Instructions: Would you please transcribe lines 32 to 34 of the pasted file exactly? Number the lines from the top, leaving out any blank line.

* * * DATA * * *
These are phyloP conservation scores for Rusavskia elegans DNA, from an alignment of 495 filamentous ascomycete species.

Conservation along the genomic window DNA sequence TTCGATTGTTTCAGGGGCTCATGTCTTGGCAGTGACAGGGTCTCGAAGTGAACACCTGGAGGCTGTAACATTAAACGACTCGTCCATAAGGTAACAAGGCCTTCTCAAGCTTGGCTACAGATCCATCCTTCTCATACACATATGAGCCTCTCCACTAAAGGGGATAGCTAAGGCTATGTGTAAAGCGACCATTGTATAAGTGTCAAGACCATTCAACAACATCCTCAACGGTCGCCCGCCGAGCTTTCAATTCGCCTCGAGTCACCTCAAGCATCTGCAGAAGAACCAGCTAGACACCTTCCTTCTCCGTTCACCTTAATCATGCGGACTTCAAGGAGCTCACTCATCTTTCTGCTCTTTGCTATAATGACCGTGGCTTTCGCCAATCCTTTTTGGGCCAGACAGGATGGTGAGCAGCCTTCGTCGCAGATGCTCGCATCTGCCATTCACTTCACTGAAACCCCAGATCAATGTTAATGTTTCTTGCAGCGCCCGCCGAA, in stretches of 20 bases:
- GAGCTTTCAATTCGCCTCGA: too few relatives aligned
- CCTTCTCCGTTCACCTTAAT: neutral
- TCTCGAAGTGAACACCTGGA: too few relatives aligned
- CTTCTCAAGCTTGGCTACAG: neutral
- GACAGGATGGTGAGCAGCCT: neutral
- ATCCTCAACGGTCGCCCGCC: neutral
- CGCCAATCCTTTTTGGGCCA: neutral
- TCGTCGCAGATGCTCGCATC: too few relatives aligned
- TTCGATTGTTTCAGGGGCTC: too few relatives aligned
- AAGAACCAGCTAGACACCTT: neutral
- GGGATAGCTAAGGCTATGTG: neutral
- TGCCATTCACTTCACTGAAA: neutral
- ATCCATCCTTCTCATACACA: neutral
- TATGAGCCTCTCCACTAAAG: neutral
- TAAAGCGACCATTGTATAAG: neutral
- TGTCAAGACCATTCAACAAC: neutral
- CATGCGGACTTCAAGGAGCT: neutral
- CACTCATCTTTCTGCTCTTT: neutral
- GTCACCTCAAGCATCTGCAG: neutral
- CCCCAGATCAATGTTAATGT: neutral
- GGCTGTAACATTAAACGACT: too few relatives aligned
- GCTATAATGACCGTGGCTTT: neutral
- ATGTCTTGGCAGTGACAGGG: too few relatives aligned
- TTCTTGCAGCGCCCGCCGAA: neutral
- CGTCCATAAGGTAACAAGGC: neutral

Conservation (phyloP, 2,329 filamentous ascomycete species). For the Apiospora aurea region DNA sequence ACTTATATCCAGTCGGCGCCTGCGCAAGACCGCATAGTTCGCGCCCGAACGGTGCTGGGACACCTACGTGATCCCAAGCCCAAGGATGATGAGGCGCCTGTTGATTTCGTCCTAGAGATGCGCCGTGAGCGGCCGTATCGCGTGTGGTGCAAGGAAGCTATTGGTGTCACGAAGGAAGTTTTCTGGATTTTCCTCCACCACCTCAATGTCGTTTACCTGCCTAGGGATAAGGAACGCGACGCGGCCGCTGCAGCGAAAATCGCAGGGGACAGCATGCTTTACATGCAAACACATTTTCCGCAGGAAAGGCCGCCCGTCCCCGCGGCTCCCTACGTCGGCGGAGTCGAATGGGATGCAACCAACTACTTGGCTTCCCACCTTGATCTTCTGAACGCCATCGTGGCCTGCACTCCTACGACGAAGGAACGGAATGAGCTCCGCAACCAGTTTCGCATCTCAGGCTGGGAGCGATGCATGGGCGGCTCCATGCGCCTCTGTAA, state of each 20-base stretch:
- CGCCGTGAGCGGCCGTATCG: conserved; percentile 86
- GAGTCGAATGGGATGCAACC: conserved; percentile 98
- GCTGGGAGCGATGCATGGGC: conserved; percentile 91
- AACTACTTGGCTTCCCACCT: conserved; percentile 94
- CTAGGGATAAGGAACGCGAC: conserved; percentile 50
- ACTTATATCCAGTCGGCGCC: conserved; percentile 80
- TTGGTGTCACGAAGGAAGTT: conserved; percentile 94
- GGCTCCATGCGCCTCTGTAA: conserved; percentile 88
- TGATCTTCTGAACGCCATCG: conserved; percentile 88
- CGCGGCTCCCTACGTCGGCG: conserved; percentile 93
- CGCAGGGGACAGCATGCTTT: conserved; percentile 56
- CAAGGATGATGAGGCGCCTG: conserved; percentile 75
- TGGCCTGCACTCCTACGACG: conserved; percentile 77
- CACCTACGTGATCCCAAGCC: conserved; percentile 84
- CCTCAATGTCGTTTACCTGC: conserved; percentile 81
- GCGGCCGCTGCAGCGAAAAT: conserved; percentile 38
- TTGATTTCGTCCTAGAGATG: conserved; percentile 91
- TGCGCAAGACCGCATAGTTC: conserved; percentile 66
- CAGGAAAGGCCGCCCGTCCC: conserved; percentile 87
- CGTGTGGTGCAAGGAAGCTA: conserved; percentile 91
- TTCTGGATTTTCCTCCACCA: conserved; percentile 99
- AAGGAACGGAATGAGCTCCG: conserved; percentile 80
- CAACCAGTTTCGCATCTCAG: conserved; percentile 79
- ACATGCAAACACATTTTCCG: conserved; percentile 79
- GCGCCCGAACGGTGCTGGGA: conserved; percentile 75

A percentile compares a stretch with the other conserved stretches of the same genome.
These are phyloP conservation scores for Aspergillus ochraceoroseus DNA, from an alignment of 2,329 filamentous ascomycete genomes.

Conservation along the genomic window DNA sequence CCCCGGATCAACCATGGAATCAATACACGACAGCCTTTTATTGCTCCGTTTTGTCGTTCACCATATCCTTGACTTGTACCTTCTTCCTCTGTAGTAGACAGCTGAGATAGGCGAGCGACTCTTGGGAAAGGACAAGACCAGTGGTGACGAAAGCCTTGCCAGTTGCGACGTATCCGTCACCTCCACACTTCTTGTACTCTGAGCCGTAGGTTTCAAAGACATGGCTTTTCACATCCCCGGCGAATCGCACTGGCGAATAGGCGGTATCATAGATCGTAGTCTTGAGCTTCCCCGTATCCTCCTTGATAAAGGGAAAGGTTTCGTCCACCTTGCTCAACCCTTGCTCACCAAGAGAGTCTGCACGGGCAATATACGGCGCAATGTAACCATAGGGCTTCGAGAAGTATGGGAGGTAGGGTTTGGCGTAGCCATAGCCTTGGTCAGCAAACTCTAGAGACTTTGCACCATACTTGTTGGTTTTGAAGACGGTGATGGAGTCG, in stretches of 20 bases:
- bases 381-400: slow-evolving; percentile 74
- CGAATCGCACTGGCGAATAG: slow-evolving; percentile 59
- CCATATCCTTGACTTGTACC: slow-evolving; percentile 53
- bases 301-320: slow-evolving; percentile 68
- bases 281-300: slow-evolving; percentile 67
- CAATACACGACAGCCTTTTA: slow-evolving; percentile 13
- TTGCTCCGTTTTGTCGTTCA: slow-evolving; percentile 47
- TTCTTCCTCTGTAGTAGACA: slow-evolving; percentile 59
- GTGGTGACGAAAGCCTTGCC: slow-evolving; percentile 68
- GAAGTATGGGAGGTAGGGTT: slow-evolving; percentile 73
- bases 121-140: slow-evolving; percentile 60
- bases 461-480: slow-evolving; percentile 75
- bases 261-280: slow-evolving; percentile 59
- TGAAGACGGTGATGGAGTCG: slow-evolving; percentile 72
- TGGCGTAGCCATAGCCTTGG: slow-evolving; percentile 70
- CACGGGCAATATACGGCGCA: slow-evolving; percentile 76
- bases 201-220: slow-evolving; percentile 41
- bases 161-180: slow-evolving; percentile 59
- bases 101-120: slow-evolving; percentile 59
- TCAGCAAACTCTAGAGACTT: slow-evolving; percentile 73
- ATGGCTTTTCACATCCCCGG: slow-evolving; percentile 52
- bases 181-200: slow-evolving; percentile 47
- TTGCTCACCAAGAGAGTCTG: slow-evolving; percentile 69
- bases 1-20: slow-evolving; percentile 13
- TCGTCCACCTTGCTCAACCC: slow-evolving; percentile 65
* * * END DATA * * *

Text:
- AACTACTTGGCTTCCCACCT: conserved; percentile 94
- CTAGGGATAAGGAACGCGAC: conserved; percentile 50
- ACTTATATCCAGTCGGCGCC: conserved; percentile 80